By Jade Ortego
Killeen Daily Herald
BELTON - About one in four girls and one in six boys are sexually abused by the age of 18. In more than 90 percent of sexual abuse cases, the child and the child's family know and trust the abuser. And in Bell and Coryell counties, the direct and immediate costs of childhood sexual abuse are more than $3 million annually.
Those statistics were a few of many shared at Bell County's first Prevent Now meeting Thursday, an informational event aimed at training adults to help prevent childhood sexual abuse and how to correctly respond when children report that something bad has happened to them.
The Children's Advocacy Center of Central Texas put on the event, which is part of a national program, Darkness to Light; it seeks to protect children from sexual abuse. The nonprofit organization has seven steps to "preventing, recognizing and reacting responsibly to child sexual abuse."
CACCT plans on training 350 people in the area this year, with the eventual goal of training 5 percent of the adult population, or 13,437 people.
Five categories of adults who interact with children will be targeted for training, including parents and those who work or volunteer at schools, faith centers, youth-serving organizations and youth sports organizations. The training includes a 70-minute video on how sexual abuse impacts children well into adulthood.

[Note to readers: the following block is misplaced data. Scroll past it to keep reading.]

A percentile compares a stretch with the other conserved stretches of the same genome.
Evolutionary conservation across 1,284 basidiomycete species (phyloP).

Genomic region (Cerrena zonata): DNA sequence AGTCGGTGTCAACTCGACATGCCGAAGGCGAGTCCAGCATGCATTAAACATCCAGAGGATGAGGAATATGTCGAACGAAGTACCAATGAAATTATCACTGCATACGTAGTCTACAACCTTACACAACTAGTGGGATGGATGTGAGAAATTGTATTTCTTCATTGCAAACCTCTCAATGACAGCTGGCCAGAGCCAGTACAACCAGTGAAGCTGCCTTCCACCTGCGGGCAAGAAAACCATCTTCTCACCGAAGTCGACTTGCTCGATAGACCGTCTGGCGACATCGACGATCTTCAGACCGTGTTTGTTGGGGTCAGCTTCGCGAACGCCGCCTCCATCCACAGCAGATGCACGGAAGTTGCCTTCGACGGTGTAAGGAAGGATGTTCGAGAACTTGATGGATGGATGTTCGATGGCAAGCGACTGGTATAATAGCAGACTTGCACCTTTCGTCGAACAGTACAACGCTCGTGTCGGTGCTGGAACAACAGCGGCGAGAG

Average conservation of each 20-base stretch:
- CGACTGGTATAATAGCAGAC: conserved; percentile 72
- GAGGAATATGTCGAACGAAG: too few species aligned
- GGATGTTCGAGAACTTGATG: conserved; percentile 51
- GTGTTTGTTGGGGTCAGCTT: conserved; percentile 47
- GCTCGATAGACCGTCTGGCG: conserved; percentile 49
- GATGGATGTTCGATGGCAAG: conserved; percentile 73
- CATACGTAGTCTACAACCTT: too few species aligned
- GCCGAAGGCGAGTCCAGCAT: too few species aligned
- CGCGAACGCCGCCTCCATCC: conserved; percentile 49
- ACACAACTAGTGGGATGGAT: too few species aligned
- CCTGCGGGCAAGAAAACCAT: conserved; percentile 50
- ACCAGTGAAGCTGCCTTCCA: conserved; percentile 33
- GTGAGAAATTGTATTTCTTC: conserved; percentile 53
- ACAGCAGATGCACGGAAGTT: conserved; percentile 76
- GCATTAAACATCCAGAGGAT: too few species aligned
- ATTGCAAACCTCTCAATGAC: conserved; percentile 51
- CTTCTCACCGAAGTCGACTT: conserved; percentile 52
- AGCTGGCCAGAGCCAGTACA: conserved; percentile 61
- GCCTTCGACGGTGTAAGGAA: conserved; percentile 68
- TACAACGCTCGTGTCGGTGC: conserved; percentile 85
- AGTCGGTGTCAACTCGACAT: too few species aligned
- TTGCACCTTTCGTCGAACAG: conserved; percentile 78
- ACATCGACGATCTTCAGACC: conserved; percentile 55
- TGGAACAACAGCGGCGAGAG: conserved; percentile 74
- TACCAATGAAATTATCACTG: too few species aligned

Courtney Wright, a forensic interviewer at CACCT, learned how to lead the training, and has since presented the program to about 100 adults, including a social work class at the University of Mary Hardin-Baylor in Belton and a day care conference in Killeen.
It will cost $50,000 to buy materials and pay a staff member to do the training full time.
CACCT hopes to get a coalition organized in which volunteers do the training. Local schools have been contacted, but they tend to want to wait until the beginning of the school year to begin this type of program, said Carla Meyer-McMillen, a special investigator with the Texas Department of Family and Protective Services.
"The goal is to have someone at each of these (Prevent Now) meetings say, 'I'd like to host another one,' and more and more people will see it," Wright said.
Michelle Farrell, the executive director of CACCT, said that this is the first step, and she hopes to proceed quickly.
"I think the general public will be greatly impacted by this. And be shocked," Farrell said.
Contact Jade Ortego at email@example.com or (254) 501-7553. Follow her on Twitter at KDHcourts.